Wednesday, 7 January 2009

Comedy is a feminist issue

I've also had an interesting exchange on twitter with Jonathan Ross. As everyone knows, he's been suspended from school for being a naughty boy. The annual Big Fat Quiz of the Year therefore, missed his presence. There was the usual ratio of 5 men, 2 women. The five men, all comics or comic actors, were funny in varying degrees. The two women were not comediennes but attractive presenters, in other words 'totty' who act as foils for the funny men. Davina McCall, who presents Big Brother, generally comes across well, but Claudia Winkleman, an intelligent woman, decided that her only route to keeping up with the boys was to act as if she were ditsy and a bit thick. She did that 'I'm so silly' act to which women often resort.(1) It was truly embarrassing. I twittered this observation to Jonathan Ross who wrote back:
"Find me a woman who can be funny for hours without a script. It's a huge problem. Plus Channel 4 will not use women that are not already known."
How do women become known in comedy? By doing the stand-up circuit, which is notoriously gladiatorial. I would also argue that confidence, an essential component, comes later for women, who often take time out for bringing up children. Combine that with the obligation for women on TV to be young and beautiful as well as funny, and you end up with a dearth of comediennes. Women can be funny. I personally know several who are as quick as men although it is said that women's humour is more observational, less combative and therefore less suited to the quick-fire repartee of panel shows. 

In this Guardian article from 2004, the writer optimistically predicts that women will become more visible in comedy. It didn't happen. There is still the same minority trickle of humorous women. I found this quote from Ronni Ancona, the female impressionist(2) revealing:

 'You're sitting in a room with male writers and you say something, and it's ignored.' she complained. 'You say it again and it's ignored. And then a man will say it and everyone goes, "That's brilliant."'  ...Ancona says she had to petition the BBC to get the show's title changed from Alistair McGowan's Big Impression ."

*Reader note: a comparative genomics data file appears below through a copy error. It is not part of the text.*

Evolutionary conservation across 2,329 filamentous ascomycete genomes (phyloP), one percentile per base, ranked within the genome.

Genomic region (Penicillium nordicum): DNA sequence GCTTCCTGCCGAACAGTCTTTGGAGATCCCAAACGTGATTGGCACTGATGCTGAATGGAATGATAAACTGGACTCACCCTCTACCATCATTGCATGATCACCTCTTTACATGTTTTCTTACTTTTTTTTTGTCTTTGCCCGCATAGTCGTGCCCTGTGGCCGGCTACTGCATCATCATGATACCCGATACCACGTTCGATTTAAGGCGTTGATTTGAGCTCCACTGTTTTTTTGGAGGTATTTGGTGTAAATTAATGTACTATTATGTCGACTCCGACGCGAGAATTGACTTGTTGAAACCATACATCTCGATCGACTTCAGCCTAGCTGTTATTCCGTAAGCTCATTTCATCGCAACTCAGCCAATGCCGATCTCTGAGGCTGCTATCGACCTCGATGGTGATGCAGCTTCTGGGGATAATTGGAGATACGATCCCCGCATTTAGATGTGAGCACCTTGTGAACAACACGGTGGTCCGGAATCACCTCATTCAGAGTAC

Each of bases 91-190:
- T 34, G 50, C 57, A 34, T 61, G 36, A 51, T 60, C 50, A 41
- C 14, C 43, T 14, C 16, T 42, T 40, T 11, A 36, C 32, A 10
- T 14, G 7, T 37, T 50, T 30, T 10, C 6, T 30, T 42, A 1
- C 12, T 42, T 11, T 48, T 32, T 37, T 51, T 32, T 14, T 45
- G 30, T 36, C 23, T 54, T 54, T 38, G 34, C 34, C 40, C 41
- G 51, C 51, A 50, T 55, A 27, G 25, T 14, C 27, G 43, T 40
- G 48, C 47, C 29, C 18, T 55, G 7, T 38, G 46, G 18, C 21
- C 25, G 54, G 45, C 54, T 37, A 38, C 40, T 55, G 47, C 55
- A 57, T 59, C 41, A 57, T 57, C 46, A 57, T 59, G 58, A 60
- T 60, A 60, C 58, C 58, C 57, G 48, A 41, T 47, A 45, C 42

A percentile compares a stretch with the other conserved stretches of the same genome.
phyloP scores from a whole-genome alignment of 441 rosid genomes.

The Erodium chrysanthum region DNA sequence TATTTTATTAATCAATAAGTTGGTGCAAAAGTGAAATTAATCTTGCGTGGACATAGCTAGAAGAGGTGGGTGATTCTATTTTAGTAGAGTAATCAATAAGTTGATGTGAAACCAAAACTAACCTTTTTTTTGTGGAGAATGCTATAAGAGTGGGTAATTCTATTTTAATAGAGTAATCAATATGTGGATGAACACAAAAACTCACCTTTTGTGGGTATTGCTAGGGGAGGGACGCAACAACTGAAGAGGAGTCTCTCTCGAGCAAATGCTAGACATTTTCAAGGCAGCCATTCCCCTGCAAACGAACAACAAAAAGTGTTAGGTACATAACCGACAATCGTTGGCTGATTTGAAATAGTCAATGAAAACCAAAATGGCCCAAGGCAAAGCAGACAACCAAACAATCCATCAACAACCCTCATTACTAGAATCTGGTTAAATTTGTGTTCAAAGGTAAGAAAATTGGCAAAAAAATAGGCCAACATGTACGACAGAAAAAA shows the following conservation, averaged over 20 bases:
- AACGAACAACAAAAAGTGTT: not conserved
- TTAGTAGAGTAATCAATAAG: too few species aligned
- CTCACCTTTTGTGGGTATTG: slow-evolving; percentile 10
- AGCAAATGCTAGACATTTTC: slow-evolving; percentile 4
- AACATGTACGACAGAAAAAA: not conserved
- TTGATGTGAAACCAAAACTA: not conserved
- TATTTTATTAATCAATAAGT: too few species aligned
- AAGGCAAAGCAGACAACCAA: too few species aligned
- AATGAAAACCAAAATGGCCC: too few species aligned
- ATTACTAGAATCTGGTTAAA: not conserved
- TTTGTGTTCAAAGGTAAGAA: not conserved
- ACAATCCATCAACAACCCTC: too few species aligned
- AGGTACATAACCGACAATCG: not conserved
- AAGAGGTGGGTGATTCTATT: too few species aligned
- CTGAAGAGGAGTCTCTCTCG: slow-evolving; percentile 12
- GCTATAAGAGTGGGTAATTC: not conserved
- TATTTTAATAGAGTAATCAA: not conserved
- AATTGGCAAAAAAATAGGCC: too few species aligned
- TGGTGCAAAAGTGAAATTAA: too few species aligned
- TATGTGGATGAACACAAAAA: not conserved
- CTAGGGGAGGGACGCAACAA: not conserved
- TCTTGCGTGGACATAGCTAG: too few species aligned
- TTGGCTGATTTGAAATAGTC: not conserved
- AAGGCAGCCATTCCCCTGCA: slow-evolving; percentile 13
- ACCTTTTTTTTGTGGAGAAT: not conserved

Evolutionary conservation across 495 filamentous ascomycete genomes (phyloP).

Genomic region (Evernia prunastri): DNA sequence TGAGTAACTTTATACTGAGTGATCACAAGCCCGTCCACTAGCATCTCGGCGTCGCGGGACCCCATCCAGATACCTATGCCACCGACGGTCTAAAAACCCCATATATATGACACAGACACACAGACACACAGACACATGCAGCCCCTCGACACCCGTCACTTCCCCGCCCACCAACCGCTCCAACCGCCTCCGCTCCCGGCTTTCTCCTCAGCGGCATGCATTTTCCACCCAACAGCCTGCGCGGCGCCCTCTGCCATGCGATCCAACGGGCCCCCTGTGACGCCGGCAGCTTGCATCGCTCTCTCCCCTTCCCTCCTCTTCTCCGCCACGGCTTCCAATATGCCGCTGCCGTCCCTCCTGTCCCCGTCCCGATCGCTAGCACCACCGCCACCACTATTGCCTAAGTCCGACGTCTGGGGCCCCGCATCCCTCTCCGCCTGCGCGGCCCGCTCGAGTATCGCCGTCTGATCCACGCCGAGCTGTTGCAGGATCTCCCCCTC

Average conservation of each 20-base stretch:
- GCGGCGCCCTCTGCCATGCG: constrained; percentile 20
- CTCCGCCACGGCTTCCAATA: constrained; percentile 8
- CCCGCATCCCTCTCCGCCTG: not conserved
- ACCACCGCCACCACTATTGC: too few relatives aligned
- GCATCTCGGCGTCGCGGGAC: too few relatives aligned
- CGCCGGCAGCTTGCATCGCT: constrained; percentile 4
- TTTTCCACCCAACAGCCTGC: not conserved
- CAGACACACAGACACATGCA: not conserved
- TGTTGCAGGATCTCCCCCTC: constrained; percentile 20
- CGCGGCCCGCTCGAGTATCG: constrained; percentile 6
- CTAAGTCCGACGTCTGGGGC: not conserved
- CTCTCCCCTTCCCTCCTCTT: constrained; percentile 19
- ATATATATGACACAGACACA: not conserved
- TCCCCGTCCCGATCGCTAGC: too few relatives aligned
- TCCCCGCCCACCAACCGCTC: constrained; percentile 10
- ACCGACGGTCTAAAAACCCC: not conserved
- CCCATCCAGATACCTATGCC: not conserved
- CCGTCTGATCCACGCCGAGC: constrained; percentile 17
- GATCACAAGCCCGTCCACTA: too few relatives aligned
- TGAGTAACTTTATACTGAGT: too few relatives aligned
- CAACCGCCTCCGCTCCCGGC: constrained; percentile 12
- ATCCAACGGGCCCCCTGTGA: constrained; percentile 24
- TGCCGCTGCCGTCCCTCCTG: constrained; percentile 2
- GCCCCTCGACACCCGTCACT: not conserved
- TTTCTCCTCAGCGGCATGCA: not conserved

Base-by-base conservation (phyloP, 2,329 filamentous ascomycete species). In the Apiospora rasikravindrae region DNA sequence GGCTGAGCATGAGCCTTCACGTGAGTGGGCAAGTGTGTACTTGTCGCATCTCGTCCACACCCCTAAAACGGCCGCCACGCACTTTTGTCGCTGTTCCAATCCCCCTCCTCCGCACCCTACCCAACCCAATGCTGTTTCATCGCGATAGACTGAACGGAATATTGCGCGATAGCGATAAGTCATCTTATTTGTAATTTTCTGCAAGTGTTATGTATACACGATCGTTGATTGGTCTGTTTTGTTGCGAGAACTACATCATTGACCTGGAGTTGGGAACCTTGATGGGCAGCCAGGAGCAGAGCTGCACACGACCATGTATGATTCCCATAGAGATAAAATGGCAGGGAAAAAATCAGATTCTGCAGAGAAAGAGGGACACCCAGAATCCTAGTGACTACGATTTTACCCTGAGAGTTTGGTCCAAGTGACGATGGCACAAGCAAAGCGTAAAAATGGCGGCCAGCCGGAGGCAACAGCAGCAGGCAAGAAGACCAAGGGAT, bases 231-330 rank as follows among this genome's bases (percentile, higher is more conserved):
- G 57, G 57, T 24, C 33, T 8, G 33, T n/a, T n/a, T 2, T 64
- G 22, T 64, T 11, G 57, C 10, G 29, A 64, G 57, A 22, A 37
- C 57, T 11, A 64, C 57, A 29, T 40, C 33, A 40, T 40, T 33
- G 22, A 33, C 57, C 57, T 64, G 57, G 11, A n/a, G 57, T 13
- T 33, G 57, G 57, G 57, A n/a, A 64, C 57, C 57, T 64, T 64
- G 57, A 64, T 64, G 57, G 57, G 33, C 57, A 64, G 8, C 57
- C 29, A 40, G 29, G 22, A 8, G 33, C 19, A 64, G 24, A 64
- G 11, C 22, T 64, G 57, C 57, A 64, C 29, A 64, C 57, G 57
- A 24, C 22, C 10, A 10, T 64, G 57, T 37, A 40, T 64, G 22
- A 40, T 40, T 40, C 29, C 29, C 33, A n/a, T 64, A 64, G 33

(1)Apparently the suffragettes were well aware of the uses of humour in politics and used 'sillyness' as a weapon.

(2)Meaning she is a female that does impressions not a man dressed up as a woman, ha, even the job descriptions for funny women have been co-opted by men!


  1. Oh, you should do stand up - you'd be brilliant! Although what you say about observational humour is true - it takes a lot of confidence (and perhaps even aggression) to do something like stand up.

  2. Oh, and that point about a woman saying it then getting ignored, then a man saying the same thing is SO true in a range of walks of life, even in political and activist groups that are supposedly more aware of generd issues.

  3. I'll have to go on Twitter myself. Sounds like fun!

    I didn't realize that Ronnie Ancona had to petition the BBC? I assumed the title was willingly changed becuase sit was obvious to every viewer from episode 1 that she and McGowan were effectively a double-act.

    As for women in conmedy, there are many female geniuses. Catherine Tate is hillarious! Another two are Lucy Montgommery and Debbie Chazen in "Tittybangbang". Chazen is an overweight lady which proves that someone without Conformist good looks can make it too. I've also seen a fair number of excellent stand-up women at Jongleurs and other comedy clubs who could piss with the big boys, so maybe things aren't as bad as they were when Ronnie Ancona was starting out.

    I hope what Jonathan Ross said on Twitter is not the norm in show-business. Also Claudia should not comply if she's forced to put on a ditsy act. If there's any sexism around it should be stopped, so long as it's done in the right way, which is to create equality; and that means literal equality, not "equality" in its Orwellian meaning that we see so often today, otherwise known as "positive discrimination". This is not euality; it is merely an inverted inequality. I hate seeing a woman put down because of her gender, but I'd be equally outraged at a man suffering the same fate. I know woemen have had to put up with being second-class citizens for all history, but that's all the more reson to end discrimination now and not to perpetuate it.